- This year’s Global Risks Report highlights fears of a disorderly net-zero transition.
- But the net-zero transition still represents the best and only chance of achieving the climate goals.
- We must not let the risks of a disorderly transition become an excuse for slowing the journey to net-zero. Instead, we should grasp the opportunities that this change will create.
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The 2022 Global Risks Report has “climate action failure” as the number one risk over the coming decade. The most documented risks associated with climate action failure are physical risks, such as an increase in the frequency and severity of severe weather.
Undoubtedly the climate crisis is the biggest long-term threat facing humanity.
But the risks linked to the transition to a net-zero future are getting more attention. A disorderly transition would exacerbate these risks, impacting the ability for organizations to conduct business, causing economic volatility and destabilizing the financial system.
The net-zero transition: More urgency, more agency
Governments have woken up to the need for urgent and aggressive action with the announcement of various ambitious emissions reduction targets during COP26. The need for more urgency is emphasised by the shift to shorter-term targets such as halving emissions by 2030 to achieve net-zero by 2050.
But despite the optimism surrounding the new commitments at COP, they still fall short of the 1.5°C goal set out in the Paris Agreement. Instead, they steer the world towards 2.4°C warming, with even the most optimistic scenarios only achieving 1.8°C. There is much work to be done and time is short.
There are only eight years left in this decade and unless governments and businesses quickly take tangible and effective climate action in the next 12-18 months, there will be pressure to rush through actions later in the decade, potentially with a raft of new policy – and perhaps harsh economy-wide interventions – to meet their deadlines.
The introduction of economic drivers, such as mechanisms to establish an effective carbon price, will be an important step. Following positive developments at COP26, we now have clear accounting guidance for emissions trades between countries.
It took six years of discussions, but the Paris rulebook – guidelines for how the Paris Agreement is delivered – was finally agreed in Glasgow. This includes Article 6 that establishes a framework for countries to exchange carbon credits through the UN and will give market access to all countries that want to attract green investment through the global carbon market.
The changes will require the introduction of new economic policies and fresh regulations that affect not only supply-side, but also influence demand-destruction for carbon intensive goods and services. These demand-destruction measures are likely to include redirecting subsidies away from fossil fuels to low carbon technologies and rolling out new building regulations that demand the use of low-carbon building materials.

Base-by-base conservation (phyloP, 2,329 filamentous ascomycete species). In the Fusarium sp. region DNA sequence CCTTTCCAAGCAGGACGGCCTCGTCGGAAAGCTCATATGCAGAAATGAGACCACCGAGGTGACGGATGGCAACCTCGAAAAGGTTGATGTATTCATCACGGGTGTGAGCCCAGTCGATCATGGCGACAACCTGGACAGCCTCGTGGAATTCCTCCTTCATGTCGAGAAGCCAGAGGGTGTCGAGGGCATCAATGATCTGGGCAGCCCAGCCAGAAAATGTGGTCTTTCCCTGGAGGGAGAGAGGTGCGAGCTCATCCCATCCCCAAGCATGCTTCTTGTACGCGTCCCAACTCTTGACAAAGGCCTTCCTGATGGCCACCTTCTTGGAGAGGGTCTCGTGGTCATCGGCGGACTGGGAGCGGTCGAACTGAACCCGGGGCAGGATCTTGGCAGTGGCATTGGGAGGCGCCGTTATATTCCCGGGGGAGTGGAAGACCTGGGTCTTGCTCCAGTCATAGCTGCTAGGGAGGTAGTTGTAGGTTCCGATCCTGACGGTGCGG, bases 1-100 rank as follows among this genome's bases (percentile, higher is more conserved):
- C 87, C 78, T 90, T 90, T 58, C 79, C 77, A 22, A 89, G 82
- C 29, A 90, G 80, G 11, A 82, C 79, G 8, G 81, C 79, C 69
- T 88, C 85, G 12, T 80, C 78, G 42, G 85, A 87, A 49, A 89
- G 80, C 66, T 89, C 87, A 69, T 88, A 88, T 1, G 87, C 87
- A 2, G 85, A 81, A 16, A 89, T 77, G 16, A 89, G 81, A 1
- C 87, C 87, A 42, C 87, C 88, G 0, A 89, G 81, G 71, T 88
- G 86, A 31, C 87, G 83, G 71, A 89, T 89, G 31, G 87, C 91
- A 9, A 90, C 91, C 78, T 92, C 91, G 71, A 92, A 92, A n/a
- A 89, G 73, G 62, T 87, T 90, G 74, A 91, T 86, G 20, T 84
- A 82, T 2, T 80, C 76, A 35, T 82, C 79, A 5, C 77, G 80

Is a disorderly net-zero transition inevitable?
The fear is that late and rapid policy shifts – like those listed above – will leave businesses and societies with little time to adapt and could cause deep disruption. It will also provide less time to develop and finance the necessary green infrastructure and technologies.
Emissions reductions may even have to become deeper to stay on course to achieve these targets. Instead of experiencing a smooth transition to a net-zero world, we risk a chaotic – or “disorderly” – transition.
Of course, a disorderly transition will likely hit carbon-intensive sectors and their supply chains the hardest. For instance, more than 8 million jobs could be lost in the fossil fuels sectors alone by 2050. You can also expect an impact on transport, agriculture and heavy industries, to name a few. Like in other industrial revolutions, whole industries may disappear if their business models are incompatible with a net-zero future.
But a disorderly transition will have far-reaching economic and social implications. The current energy price spikes are just the tip of the iceberg in terms of the impact of the net-zero transition. If governments put too much pressure on investors to divest from fossil fuel companies in a precipitous way, then this will only produce supply constraints, energy price instability and a reduction in energy security, which will create geopolitical risks.
As the Global Financial Crisis demonstrated, disruptions in one sector can quickly spread across the entire economy and trigger political intervention. This will affect the livelihoods of individuals and disrupt labour markets.